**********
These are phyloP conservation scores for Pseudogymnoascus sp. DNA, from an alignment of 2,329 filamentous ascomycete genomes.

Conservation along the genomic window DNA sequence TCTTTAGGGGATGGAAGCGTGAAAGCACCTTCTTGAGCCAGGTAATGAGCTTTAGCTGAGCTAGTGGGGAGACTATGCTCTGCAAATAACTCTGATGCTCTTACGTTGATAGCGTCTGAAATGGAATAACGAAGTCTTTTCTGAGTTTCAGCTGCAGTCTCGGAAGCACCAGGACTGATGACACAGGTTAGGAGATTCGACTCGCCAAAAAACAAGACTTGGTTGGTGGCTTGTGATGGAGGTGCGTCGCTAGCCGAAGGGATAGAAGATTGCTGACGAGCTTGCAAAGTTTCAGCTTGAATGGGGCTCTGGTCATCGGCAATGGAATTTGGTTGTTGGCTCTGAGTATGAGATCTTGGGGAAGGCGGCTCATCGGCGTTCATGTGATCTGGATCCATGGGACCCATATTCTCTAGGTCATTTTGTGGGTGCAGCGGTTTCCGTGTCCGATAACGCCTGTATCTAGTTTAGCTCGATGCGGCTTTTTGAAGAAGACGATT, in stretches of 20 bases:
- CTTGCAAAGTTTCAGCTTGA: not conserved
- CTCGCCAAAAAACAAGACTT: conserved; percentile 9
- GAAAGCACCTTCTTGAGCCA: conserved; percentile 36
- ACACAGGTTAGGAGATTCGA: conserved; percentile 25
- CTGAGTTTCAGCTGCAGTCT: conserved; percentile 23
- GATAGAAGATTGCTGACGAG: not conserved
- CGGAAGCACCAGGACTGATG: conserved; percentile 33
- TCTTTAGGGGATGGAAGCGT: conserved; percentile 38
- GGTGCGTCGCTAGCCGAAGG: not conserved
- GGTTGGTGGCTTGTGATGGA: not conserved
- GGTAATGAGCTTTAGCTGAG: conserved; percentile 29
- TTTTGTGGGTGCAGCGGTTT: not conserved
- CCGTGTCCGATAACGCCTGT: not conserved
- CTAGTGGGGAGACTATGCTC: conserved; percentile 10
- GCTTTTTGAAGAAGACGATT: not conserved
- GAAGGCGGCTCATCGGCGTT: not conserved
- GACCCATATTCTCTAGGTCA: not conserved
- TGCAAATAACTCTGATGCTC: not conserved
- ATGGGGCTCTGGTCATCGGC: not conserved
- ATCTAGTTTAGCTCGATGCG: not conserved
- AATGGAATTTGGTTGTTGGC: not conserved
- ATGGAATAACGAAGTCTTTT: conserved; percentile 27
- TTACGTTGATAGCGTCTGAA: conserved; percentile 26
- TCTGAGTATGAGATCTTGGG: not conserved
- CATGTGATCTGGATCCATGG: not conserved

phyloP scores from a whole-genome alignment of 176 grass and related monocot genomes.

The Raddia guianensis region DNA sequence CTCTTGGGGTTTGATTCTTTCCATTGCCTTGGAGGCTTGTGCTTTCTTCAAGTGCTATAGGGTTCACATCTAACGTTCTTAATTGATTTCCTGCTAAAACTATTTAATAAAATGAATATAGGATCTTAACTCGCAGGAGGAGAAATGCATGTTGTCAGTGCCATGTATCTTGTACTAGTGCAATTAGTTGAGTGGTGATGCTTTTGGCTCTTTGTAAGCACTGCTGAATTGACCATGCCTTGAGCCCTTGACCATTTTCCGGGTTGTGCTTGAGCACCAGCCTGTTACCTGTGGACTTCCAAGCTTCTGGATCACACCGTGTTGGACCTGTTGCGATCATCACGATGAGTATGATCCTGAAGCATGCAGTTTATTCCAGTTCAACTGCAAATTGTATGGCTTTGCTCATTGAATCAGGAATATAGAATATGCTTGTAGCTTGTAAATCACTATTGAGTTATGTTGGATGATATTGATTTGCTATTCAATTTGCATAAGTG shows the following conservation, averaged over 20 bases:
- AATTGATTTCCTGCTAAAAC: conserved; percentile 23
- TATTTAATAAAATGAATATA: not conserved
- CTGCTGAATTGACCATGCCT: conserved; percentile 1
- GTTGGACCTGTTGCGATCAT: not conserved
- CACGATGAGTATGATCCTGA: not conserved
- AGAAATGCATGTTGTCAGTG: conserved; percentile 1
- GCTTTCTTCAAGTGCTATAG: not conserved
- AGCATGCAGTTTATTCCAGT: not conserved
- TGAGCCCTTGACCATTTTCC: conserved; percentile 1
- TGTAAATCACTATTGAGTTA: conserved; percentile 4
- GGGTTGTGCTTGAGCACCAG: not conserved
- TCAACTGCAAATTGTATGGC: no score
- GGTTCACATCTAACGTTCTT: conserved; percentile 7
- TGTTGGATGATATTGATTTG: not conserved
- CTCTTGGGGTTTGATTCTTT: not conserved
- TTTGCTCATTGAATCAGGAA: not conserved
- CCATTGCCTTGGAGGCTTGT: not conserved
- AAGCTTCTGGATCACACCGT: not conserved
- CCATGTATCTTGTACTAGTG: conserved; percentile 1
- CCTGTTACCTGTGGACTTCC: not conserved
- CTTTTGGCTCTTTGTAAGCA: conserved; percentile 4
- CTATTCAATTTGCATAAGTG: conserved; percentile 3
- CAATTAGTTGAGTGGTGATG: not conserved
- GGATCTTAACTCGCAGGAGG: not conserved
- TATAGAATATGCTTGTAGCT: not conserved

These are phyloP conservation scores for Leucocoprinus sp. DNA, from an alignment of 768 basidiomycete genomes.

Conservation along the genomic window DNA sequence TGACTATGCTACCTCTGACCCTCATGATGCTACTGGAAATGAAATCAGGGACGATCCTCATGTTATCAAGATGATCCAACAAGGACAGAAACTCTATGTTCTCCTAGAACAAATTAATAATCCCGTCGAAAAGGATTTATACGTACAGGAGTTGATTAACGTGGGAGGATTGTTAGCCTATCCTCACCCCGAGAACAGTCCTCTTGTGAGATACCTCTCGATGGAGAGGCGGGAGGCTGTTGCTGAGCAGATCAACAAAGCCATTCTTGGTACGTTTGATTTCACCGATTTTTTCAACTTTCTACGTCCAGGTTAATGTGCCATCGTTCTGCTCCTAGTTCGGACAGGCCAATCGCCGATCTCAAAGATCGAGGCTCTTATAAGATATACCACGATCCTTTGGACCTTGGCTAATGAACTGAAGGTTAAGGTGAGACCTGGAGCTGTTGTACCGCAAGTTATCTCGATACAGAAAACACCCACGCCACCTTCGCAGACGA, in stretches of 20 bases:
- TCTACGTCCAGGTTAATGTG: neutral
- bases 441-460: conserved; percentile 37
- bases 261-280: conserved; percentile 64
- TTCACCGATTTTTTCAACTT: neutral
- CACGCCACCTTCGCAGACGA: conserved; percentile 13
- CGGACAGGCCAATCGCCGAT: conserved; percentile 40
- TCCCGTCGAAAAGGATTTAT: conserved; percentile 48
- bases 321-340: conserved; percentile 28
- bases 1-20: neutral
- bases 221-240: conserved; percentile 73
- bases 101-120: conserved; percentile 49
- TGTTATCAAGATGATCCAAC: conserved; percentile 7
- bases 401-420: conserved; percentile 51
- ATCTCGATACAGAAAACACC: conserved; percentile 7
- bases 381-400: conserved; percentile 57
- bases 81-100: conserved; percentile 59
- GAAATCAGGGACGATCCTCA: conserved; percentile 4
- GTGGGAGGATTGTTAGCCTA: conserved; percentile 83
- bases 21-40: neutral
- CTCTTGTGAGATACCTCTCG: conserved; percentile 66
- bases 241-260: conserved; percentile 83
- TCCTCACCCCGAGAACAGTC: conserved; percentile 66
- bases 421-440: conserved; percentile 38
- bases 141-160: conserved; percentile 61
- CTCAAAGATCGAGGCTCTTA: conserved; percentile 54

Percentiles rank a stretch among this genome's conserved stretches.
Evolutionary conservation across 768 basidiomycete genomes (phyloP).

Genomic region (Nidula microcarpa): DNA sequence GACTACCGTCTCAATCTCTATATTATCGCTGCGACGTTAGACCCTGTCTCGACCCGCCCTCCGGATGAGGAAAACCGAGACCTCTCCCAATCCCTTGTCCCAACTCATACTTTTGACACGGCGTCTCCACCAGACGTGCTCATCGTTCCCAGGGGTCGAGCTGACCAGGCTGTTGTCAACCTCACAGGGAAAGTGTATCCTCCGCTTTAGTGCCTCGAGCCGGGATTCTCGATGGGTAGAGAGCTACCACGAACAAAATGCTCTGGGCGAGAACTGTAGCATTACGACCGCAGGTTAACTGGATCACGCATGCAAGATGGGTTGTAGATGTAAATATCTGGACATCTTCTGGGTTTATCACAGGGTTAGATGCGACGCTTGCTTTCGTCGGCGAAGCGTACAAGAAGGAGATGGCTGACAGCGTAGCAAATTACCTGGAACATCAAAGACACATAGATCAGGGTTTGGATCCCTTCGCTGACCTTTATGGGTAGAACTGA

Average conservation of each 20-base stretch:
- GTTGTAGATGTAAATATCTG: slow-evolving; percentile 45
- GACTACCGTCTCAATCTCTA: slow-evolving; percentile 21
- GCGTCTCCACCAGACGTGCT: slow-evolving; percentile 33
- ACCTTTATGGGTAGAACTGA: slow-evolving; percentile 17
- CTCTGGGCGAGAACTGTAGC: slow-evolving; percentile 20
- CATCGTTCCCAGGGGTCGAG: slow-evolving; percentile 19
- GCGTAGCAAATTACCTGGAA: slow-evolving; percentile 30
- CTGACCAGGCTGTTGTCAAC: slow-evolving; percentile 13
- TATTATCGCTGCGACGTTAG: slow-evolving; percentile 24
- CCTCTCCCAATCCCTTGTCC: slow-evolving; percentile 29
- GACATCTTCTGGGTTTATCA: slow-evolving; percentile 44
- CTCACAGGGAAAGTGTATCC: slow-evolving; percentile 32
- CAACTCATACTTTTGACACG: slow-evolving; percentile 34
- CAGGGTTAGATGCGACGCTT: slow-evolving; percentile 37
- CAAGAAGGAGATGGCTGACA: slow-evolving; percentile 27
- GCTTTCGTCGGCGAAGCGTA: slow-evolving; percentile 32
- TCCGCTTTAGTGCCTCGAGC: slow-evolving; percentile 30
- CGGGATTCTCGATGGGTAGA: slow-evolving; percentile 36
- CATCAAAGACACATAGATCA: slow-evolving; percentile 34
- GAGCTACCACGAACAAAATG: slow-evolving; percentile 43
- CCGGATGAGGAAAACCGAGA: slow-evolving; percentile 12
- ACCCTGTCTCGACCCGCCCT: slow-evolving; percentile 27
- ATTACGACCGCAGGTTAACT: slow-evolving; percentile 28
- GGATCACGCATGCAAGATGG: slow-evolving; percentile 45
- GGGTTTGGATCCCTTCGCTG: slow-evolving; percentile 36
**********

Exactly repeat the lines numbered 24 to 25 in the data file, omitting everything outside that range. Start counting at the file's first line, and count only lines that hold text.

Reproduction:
- ATGGAATAACGAAGTCTTTT: conserved; percentile 27
- TTACGTTGATAGCGTCTGAA: conserved; percentile 26